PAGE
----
Real-Time Marketing has been all the rage since the lights went out in the Superdome during the third quarter of Super Bowl XLVII. We’re all aware of Oreo’s quick response to the blackout. You’re probably also aware it was their agency 360i, who, armed with a social media war room and lots of dollars, managed to capitalize on a captive audience who could not take their eyes off of a dimly lit Superdome. It was perfect, the message heard 'round the world – Power out? No problem – YOU CAN STILL DUNK IN THE DARK.
Perfect, maybe. Lucky, maybe. The future of marketing, not quite. Let’s discuss.
So what happened after the tweet heard 'round the world? Lots of brands assembled specialized social media teams, built war rooms and challenged their agencies to bring them an opportunity to cash in on the real-time marketing phenomenon. There is no telling how many monitors were hung from walls in impressive formations, all intent on catching the big moment.
And, for nearly the next two years, we have been searching for the next great moment. Arby’s came close with their “Hey @Pharrell, can we have our hat back?” tweet during the Grammy Awards that next January, but let’s face it, what the hell do the Grammys and Arby’s have in common? Little at best.
And thus the problem with real-time marketing. It is about capturing a moment regardless of its relevance to the brand doing the capturing. We have confused timeliness with relevance.
No one knows this better than one of the brains behind the now famous Oreo tweet. In an article titled, “Agency behind the Oreo Super Bowl tweet is so over real-time marketing,” appearing in The Globe and Mail Newspaper, 360i Chairman Bryan Weiner was quoted as saying, “It was an uncluttered environment, and it was new, which made it cool, …it went way overboard, real quick. And guess what happens when everybody rushes to a party – it gets uncool quickly, and crowded.”
While the article does state that Mr. Weiner and 360i still engage in some real-time marketing, they now only react to conversations, positive or negative, that people start with them.
That’s important! What was just introduced was the notion of social media teams, ready to pounce on a CONVERSATION, not an event or moment in time. It’s how we Market Less and Matter More.
Real-time marketing can be deduced to nothing more than throwing copy on a wall and hoping it sticks. Like a comedian on a stage, if your material is decent and your timing is good you can get some laughs. BUT, if you fail to connect with the audience, you won't be laughing for long.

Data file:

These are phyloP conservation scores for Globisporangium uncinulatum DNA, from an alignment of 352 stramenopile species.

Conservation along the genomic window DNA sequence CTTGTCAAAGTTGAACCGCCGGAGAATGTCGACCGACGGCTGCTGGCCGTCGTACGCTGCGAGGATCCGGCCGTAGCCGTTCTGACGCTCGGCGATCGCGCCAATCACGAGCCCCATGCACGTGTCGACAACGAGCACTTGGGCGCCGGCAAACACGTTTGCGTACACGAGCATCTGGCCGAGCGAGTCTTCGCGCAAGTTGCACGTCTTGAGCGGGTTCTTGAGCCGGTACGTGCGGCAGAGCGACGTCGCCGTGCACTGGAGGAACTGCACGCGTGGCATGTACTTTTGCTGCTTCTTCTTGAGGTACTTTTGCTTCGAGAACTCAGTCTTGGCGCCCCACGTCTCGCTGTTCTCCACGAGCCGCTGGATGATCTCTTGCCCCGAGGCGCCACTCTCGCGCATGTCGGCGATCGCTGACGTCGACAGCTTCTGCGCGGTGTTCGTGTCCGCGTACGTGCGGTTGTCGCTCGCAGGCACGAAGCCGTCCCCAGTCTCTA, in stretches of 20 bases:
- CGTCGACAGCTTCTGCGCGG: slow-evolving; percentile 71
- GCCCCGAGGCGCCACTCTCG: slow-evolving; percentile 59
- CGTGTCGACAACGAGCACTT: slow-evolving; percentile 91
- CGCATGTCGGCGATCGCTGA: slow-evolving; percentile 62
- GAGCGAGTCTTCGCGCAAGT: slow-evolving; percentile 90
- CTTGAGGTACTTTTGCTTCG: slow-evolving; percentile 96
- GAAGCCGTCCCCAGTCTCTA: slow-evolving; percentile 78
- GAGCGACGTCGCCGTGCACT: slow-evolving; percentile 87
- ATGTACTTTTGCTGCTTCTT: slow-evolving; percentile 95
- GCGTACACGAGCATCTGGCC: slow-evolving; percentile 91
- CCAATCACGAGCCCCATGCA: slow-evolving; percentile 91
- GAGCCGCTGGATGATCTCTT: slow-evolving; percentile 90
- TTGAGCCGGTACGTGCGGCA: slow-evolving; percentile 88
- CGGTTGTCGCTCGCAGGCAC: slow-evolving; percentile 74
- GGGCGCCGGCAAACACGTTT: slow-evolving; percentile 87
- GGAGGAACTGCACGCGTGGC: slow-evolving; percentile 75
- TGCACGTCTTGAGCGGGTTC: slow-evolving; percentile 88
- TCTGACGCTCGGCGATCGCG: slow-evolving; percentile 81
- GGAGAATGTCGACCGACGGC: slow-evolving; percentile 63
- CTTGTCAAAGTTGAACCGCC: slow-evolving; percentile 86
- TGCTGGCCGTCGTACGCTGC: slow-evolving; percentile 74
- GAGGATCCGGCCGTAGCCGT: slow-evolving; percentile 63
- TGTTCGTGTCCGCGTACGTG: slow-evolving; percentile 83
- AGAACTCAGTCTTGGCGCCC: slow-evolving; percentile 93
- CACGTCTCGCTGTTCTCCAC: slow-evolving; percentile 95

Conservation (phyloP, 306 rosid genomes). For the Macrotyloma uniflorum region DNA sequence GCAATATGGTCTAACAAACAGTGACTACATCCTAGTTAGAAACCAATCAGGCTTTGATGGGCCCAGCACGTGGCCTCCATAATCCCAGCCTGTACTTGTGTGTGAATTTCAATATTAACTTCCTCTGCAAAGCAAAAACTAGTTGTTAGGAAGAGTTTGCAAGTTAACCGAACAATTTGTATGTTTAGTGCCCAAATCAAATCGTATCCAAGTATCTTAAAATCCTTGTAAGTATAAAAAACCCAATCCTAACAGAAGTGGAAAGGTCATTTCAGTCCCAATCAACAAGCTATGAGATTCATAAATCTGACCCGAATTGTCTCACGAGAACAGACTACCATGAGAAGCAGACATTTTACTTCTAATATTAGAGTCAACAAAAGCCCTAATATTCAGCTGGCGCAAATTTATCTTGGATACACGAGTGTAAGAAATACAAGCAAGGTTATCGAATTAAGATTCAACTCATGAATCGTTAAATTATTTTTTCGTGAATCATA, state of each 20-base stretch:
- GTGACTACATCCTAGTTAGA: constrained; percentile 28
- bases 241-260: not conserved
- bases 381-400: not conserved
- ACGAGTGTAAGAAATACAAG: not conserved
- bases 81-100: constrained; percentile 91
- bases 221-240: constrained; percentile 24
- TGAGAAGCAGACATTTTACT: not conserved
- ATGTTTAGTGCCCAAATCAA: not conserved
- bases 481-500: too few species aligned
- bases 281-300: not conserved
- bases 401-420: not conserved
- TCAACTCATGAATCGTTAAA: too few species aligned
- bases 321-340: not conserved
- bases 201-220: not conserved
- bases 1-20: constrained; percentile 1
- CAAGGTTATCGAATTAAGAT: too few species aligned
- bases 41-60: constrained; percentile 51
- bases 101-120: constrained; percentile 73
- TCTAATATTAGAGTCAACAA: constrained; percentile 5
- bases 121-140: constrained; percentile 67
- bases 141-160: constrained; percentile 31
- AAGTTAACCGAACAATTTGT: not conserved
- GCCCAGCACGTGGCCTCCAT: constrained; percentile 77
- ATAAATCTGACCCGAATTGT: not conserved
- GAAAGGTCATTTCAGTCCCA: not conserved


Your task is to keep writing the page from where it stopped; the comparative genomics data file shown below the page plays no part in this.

Now, if we add conversation to the mix, we get what is known as Real-Time Engagement Marketing or RTEM. RTEM is not in a social media silo but branches out into email and mobile among others. It is about responding and engaging with consumers who are conversing and interacting with our brand. This can take the form of a triggered email, a proximity alert on a mobile device or a push notification based on an activity. And of course, it includes engaging in conversations, both positive and negative, through social media.
Is this the future? The 2015 Wayin Real-Time Marketing Report surveyed 200 top marketers and found that marketing automation such as triggered emails is the number one real-time marketing tactic (62%).
The same Wayin report goes on to mention that tools are seen as the most critical element for an effective real-time marketing strategy (52%), although more than 40% said they are lacking these tools in particular.
What are The Benefits of Real-Time Engagement Marketing?
One of the most obvioust and one that most CMO’s will sit up for, is ROI. The reported ROI is real when real-time is used to engage. Why? Because it aligns with business objectives and drives connections, leads and sales.
Real-time engagement marketing also makes customers' lives easier. Through more relevant and timely messages, brands have an opportunity to further connect with consumers and show them a little love. What about this idea? I walk into a Best Buy and my Best Buy app welcomes me to the store (along with the inventory control dude) and shows me my rewards card as well as any rewards balance it may have. That would come in handy when I made it to the one open check-out lane and have to announce my phone number in front of 5 curious folks when I can’t find my card.
There seems to be fairly broad agreement about the benefits of real-time marketing. In a Evergage survey, 81% cited increased customer engagement as a main benefit while in a different survey by Econsultancy, improved customer experience (73%) and increased conversion rates (59%) landed at the top of the list.
Marketing communications preferences tell consumers you care. In order to engage in a timely and relevant manner, your brand will need to find out as much information about your consumer’s communication preferences as possible. This means knowing when to email, when to send a text, when to push a notification and, most importantly, knowing when to be quiet. Asking these preferences communicates a desire to get to know them. Those who find this intrusive likely weren’t the ones who would be engaging with your brand to begin with.
So What's it All Mean?
Your content marketing must begin with one core objective – engaging with your consumer in a timely, relevant and useful way. Real-time engagement marketing allows you to respond and interact in near real-time, while responding to those who want to have a conversation or or have indicated that they want to be talked with. Anything else is content thrown against the wall.